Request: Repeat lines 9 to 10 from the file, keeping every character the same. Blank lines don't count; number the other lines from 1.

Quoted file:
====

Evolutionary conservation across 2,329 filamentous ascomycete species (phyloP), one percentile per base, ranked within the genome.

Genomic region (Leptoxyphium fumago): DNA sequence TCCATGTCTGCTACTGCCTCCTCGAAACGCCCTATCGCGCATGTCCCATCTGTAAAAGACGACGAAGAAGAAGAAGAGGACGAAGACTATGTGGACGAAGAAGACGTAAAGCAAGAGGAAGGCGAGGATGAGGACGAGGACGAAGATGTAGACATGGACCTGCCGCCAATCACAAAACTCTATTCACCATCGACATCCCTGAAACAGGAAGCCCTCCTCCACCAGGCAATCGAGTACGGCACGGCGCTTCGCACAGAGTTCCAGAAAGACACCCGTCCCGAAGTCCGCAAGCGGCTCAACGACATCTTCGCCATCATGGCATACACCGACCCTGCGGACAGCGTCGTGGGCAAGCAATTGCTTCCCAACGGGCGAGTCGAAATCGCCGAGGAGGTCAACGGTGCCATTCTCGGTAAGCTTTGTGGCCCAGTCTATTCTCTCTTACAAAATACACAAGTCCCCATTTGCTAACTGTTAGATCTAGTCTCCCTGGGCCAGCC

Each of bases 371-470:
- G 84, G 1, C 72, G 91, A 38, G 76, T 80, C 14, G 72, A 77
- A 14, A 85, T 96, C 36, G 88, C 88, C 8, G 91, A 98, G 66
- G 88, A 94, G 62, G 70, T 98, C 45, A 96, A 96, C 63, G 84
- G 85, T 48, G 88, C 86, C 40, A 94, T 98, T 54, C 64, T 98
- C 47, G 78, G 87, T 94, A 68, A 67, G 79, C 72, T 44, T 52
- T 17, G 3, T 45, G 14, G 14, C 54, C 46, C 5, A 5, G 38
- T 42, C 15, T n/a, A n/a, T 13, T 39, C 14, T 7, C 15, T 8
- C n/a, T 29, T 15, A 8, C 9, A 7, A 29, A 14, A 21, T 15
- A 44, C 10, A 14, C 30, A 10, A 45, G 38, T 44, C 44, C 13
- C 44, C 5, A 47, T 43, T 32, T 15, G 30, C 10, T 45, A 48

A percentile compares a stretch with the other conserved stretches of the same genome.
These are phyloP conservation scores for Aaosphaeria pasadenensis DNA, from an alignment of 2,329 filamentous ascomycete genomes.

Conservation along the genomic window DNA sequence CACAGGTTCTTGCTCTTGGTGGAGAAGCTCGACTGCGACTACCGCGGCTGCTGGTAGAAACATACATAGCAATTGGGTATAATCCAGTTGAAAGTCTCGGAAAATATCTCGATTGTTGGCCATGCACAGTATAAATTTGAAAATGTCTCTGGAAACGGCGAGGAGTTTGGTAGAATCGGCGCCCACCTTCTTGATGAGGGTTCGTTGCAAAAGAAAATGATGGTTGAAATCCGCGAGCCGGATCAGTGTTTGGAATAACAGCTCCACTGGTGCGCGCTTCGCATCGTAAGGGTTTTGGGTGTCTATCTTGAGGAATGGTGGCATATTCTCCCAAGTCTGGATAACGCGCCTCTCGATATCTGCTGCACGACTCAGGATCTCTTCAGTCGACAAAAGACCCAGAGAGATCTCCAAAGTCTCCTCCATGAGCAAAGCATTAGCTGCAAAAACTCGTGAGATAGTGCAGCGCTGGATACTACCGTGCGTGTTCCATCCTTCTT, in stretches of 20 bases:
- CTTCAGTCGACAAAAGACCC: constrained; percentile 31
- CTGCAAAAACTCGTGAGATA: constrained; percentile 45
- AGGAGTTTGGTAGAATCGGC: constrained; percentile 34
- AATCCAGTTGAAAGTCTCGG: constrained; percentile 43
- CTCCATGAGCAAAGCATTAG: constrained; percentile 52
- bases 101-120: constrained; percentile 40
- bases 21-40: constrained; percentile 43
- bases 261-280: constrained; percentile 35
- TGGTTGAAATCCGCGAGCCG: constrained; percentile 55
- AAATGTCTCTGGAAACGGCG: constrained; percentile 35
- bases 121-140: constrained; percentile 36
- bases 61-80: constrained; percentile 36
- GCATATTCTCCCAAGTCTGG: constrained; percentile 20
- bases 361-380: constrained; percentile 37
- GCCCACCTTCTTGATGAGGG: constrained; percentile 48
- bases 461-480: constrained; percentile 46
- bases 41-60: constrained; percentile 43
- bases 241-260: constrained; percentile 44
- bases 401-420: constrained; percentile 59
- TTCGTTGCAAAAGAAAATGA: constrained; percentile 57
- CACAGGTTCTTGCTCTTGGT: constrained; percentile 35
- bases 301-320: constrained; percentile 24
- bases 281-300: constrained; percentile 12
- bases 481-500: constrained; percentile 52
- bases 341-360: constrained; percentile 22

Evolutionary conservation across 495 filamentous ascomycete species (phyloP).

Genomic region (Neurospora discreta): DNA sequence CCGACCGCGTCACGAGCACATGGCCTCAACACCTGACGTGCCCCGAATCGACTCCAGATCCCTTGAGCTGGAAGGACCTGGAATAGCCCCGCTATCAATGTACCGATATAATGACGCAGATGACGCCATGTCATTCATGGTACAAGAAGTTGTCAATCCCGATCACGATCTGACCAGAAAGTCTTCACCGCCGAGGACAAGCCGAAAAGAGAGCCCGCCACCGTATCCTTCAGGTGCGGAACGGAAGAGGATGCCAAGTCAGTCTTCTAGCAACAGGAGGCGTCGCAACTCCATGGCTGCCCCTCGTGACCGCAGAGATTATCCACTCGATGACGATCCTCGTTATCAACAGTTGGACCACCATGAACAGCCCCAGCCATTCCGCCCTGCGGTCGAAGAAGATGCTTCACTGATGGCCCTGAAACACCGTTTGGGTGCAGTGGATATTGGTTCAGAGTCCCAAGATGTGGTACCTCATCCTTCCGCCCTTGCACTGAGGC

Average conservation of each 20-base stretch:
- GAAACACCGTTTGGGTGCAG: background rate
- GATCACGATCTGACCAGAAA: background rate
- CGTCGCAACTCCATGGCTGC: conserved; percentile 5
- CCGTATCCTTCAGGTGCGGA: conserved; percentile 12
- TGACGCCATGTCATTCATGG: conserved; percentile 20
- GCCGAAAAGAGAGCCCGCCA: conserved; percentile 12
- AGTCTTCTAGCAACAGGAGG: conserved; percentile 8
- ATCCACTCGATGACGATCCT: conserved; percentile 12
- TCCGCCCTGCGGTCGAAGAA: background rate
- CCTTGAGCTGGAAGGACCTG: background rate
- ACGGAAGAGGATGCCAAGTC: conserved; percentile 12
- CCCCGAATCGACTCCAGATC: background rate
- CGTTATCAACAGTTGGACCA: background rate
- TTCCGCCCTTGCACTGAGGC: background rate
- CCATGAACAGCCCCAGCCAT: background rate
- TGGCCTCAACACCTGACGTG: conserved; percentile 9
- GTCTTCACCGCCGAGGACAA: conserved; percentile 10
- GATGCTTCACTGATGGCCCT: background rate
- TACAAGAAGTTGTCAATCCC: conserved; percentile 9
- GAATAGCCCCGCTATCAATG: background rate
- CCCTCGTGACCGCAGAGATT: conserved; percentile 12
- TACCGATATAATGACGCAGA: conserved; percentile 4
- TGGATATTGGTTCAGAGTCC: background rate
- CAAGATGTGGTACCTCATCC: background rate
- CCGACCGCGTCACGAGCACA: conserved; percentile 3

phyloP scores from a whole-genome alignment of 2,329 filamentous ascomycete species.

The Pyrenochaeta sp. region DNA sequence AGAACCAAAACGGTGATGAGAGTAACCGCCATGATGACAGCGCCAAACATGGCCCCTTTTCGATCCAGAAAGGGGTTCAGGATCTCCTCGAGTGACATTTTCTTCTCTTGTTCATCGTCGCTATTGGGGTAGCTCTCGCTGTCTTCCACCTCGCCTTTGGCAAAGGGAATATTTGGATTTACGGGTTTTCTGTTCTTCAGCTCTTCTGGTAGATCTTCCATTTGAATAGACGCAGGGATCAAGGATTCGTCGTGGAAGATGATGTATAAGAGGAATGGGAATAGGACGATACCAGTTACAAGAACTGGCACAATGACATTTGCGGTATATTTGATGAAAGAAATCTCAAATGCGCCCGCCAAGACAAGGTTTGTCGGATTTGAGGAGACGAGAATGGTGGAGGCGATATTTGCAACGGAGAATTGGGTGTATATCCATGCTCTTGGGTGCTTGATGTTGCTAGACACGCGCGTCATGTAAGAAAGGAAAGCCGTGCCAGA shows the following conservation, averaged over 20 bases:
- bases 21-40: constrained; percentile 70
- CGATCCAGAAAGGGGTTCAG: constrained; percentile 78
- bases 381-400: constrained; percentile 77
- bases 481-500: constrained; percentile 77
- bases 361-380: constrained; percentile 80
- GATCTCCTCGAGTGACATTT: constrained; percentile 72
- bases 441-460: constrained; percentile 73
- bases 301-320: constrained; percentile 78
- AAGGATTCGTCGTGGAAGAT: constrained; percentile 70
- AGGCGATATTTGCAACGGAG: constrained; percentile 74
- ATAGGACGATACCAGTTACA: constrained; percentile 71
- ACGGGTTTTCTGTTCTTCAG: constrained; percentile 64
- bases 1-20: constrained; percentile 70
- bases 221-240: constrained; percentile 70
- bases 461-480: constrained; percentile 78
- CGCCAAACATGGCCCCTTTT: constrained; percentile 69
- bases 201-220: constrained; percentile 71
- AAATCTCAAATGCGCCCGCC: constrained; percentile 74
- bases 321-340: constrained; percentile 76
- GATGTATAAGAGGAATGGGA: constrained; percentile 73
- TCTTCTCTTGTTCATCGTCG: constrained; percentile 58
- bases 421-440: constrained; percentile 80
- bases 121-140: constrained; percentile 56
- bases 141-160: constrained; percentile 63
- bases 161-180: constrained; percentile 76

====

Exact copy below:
- T 17, G 3, T 45, G 14, G 14, C 54, C 46, C 5, A 5, G 38
- T 42, C 15, T n/a, A n/a, T 13, T 39, C 14, T 7, C 15, T 8